music. I haven't figured out how to feed the iPod's sound through the car's speakers (I know it can be done), so I grabbed CDs. It's interesting to try to grab a collection of what I might want to listen to on a particular trip. What would I be in the mood for, given the likely landscapes and events, for the next three weeks?


I didn't have time to listen to everything I took with me, mostly because I do like quiet, and there were lots of good options I left at home. Here's some of what I listened to, a whole bunch of proven favorites (often several albums by an artist or group) and a couple of new discoveries:

I took, but didn't listen to, a couple of albums of Andean music and several shape note collections. I listen to those relatively frequently when I'm at home. No classical music in the CD set: not great for staying awake while driving. I had some on my iPod and listened to it during non-driving times.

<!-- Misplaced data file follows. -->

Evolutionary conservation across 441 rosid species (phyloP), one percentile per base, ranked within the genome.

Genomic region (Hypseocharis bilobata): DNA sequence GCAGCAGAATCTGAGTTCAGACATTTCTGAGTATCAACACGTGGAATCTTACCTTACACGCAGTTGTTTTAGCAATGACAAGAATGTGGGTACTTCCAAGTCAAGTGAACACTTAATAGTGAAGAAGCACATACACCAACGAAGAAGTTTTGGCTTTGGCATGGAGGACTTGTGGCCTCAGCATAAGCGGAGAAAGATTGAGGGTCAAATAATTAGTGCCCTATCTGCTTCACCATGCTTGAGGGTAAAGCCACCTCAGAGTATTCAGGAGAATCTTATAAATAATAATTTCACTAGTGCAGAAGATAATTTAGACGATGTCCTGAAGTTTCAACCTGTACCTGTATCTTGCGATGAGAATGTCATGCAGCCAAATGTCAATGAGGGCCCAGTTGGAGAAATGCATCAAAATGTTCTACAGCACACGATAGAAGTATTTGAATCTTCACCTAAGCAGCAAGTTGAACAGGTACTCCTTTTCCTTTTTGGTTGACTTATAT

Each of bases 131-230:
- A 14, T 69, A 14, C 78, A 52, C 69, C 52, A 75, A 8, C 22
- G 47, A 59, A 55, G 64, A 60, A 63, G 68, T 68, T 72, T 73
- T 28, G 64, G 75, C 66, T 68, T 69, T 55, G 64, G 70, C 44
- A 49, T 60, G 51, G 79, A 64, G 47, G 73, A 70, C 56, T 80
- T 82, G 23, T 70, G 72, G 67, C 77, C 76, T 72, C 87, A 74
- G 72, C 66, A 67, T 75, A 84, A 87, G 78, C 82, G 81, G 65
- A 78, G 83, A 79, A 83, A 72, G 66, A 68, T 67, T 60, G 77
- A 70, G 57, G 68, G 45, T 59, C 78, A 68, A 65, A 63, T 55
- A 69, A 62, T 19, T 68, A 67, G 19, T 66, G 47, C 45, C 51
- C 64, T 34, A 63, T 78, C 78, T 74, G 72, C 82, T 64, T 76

Nevada and Utah, as I've mentioned, were not great spots for vegetarian food for the traveler. Neither was western Wyoming. So toward the end of the trip, I hoped to encounter a particular location in Laramie, Wyoming, at a time when it was open:


It was Monday, a day when many restaurants at home close, and a few minutes after 11. It looked pretty quiet on the street.


They'd just opened for the day. Whew. I rarely have room for dessert, but I think a couple of days of short rations left space. I made it through the peach-raspberry cobbler, after a veggie reuben and delicious kale slaw. I ordered a slice of vegan chocolate cake to go, to share with my daughter, because by this time I was about an hour from home. It was all worth waiting for.

If you're ever in Laramie and need healthy food, check out Sweet Melissa. Downtown, by the railroad tracks. No website.


9 thoughts on “3,742.7 miles, eight states, a good book, music, and a Wyoming oasis”

  1. I give up. What is in a Veggie Reuben?

    Peach-raspberry cobbler? That sounds like a main course, if you ask me! Incredible.

    Glad you are home and settling in. Hope that cake was as lovely as the cobbler.

  2. Three ways to get the iPod to play in your vehicle:

    1. Plug a male-to-male cable into the headphone jack on the iPod and the appropriate plug in your vehicle (if it’s new enough and has one of these).